• Andy S says:

          If this happens It’s an absolute given that BA’s standards will drop further. Since the introduction of mixed fleet the standards keep falling. As Rob said in the article. You have starry eyed youngsters who ignore that appalling contract they are signing in the hope of travelling the world. Soon the realisation of how hard they are being pushed for so little pay dawns, shattered from jet lag and tiredness and with their dreams dimmed they leave, removing what little experience was in the mixed fleet pool. Whereas worldwide crew stayed for years and learnt from each other, flying mixed fleet the crew always look like rabbits in the headlights just fumbling through, missing, spilling and dropping things, albeit with a smile and enthusiasm but it doesn’t replace class learnt over years. You can tell in minutes which fleet is serving you. On our last flight To JNB in First in December it was embarrassing how poor they were. On a 2-4-1 you can laugh it off, almost feeling sorry for them, so far out of their comfort zone. If you are paying £8000 I think you would view it differently. The old adage if you pay peanuts you get monkeys has never been truer. The idea standards have to fall further to get better is a dream. It will only get worse and worse that is a given. Just playing further into the hands of the classy Middle eastern airlines

    • Sunguy says:

      “Sensible business decision” and therein lies the problem……

      We all bemoan Mr. Cruze and his cost cutting rubbish…..and the lower standards of product he likes to shove out the door…..

      However, all of these things he has done are looked upon as a “sensible business decision” – on paper they very much are….I mean – pax want to get from A to B safely – if it is costing you an extra £1000 per flight to furnish said passengers with peanuts (remember – bean counters love to over inflate costs – by using formulas that dont scale ) – then on paper it looks fantastic … and then you remove the hot towels that saves an extra £500 per flight, and so it goes….

      Now, thats just “business” right?

      But then, once you start messing with your staff and their livelihood – these are the customer facing people that “are” your business – we have all had the sulky waitress/waiter experience or the checkout attendant that really doesn’t want to be there – and because they are being paid peanuts for a job they don’t want to be doing – they don’t care if they are fired – often being on the dole pays about the same or more (no need to travel daily) – so no parking/bus/train fares,no child minding, etc….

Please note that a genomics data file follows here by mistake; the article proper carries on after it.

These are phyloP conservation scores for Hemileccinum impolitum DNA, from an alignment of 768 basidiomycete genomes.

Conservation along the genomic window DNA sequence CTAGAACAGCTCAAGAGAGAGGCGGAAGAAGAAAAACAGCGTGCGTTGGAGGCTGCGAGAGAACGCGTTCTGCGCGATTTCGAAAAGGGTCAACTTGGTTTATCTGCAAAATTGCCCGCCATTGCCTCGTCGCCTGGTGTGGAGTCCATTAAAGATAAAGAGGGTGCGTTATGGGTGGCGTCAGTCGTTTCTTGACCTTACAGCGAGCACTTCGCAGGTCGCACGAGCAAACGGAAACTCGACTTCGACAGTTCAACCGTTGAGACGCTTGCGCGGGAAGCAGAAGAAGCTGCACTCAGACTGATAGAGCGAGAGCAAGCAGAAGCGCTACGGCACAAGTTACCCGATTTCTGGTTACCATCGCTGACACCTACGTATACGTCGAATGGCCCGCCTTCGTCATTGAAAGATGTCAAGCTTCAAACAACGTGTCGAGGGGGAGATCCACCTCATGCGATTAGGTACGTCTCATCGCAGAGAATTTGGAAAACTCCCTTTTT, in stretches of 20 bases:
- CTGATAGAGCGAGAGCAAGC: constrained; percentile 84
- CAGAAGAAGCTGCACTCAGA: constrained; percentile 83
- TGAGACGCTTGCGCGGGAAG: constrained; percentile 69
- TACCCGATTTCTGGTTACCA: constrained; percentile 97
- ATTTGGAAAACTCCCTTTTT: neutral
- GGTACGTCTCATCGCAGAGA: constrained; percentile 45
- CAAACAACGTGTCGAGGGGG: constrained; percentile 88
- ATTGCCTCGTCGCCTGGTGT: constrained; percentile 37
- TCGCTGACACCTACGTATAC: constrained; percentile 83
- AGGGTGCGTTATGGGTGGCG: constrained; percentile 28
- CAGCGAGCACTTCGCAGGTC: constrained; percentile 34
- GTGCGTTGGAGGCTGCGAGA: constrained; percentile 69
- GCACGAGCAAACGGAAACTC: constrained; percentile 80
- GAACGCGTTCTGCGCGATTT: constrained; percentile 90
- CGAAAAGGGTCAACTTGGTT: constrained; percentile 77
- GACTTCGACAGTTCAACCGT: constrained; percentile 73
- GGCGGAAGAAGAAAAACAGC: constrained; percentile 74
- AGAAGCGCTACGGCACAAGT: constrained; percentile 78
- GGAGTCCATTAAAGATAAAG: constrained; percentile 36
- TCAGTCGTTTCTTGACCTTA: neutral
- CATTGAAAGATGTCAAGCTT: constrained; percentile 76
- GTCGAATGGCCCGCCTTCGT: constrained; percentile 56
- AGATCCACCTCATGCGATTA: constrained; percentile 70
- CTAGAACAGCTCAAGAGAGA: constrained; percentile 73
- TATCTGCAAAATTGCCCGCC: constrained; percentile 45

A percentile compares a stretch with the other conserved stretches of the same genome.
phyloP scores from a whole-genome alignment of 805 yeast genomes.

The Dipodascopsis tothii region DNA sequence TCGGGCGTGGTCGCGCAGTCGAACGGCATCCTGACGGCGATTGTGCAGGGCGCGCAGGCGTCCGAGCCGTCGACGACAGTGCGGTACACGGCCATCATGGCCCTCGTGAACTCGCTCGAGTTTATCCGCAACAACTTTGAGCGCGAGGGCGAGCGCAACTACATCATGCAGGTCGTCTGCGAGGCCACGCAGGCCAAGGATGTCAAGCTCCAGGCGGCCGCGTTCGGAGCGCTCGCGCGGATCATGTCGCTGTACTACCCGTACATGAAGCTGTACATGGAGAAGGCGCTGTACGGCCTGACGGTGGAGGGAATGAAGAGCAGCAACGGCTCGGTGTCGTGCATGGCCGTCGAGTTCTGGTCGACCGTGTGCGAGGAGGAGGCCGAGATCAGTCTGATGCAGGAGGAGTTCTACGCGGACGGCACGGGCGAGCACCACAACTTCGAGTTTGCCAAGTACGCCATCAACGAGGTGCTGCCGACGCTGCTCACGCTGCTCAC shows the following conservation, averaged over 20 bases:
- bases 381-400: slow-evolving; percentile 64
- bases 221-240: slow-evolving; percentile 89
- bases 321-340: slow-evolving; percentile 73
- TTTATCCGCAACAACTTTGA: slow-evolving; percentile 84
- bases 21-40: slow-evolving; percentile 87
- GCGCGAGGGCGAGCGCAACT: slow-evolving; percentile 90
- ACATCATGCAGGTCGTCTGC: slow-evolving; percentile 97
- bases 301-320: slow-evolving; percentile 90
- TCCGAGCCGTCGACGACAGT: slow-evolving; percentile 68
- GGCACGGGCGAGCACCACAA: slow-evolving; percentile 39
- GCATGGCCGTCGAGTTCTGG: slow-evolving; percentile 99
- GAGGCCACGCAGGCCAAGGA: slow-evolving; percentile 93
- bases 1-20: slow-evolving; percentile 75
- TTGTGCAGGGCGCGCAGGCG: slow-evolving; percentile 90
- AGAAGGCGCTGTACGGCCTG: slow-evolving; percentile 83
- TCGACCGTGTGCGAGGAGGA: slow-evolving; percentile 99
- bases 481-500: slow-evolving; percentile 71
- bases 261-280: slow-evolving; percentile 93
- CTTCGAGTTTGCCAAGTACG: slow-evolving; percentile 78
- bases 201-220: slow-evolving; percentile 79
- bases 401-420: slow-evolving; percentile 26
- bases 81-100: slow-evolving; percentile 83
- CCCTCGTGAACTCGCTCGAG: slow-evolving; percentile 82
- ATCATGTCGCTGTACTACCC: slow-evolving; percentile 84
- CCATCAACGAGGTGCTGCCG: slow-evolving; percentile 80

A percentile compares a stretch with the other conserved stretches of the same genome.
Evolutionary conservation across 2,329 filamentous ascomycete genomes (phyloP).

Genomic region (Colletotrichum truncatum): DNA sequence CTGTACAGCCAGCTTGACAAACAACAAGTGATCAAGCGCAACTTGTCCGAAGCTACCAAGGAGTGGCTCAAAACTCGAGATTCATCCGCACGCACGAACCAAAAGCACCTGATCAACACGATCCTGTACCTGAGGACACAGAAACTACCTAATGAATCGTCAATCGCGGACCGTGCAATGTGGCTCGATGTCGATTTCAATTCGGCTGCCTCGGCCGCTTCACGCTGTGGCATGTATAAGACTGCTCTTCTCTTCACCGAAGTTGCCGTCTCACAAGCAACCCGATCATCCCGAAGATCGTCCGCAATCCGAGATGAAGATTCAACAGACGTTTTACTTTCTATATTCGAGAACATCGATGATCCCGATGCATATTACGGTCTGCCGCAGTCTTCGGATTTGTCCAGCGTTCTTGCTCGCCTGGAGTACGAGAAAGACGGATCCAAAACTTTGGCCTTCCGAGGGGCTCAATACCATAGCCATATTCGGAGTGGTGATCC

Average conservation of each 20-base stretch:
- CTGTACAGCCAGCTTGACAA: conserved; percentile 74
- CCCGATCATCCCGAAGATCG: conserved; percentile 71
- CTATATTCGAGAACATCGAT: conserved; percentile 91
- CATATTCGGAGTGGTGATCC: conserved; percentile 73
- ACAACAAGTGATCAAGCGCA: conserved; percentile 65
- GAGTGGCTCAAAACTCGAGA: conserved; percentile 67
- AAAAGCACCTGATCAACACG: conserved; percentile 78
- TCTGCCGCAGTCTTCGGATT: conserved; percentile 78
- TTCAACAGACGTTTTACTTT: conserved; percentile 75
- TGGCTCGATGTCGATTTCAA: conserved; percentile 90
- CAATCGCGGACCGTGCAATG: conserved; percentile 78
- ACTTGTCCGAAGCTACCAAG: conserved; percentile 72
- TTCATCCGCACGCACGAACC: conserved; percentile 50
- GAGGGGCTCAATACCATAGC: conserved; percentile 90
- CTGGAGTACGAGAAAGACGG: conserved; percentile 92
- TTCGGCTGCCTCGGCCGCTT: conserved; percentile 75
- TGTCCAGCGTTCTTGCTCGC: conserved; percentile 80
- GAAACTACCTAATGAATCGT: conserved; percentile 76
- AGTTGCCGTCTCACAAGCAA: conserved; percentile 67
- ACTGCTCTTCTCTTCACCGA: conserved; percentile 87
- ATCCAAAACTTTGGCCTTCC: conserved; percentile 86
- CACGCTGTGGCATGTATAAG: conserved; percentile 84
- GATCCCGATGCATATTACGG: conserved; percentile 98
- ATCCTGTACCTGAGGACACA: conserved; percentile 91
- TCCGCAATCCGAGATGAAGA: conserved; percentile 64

Suddenly, you endup going from an experienced, well trained, long term career staff to a majority that don’t care if they have the job or not…..once they have had the training and a little experience…and you go from a company with a caring well run customer experience to not that great…….but you made a “sensible business decision”…..still…right….I mean how many other businesses have the same things as you ?

      I had this at BAA back in the 90s – circus air took over from BAA in some positions, advertised minimum wage via the job centre, the results were awesome, one guy just wanted to be fired so he could go back on the dole and not be “sanctioned” so, lazed around, slept, disappeared….the only thing that he did was actually turn up for work…but never on time!

      • Cormac says:

        It’s an all stick and no carrot approach. You must deliver exceptional customer service and smile for tuppence a day, no matter if you are dying on the inside.

        If customer satisfaction falls, sure it is nothing a team training session on customer service full of buzzwords at a Premier Inn run by an expensive management consultancy can’t sort out! /s

  • Novice says:

    I’ll be honest BA crew whenever I have flown BA have never been nice or exemplary.

    It’s like they are doing you a favour to even acknowledge your presence. I don’t know why. Maybe that’s how they treat young solo travellers in Business class. But all my other flights on other airlines, the crews have always been nice and it hasn’t seemed they have a stick up their ****.

    Best crews I have ever experienced, Qatar and Cathay Pacific. Turkish are good too. Lufthansa are too professional. I can carry on with this for an hour because after my flights with any airlines I always get a sense of what sort of crew they will be.

    The crew is the reason why I try my best to not use BA.

    • Novice says:

      The product was not that great either though the new business product looks decent.

    • Spaghetti Town says:

      Was flying in club once and had a really rude CSD who later came and apologised to me saying she was quite stressed as it had been a busy flight.

      • Novice says:

        It’s happened to me always on BA. Never on any other airlines. Some must be nice but unfortunately I have only ever encountered rude, unprofessional staff who think they know best and you are just getting in the way/ you are someone to be annoyed at for being there. As I said it might just be my age and the fact that I am flying business class. Maybe I come across as an instagramer or blogger though I don’t take videos, pics or have laptops 💻 out.

        I don’t know but the fact that every other airlines’ crew iI have ever encountered have always been good to me is telling in itself how high and mighty BA crew think of themselves.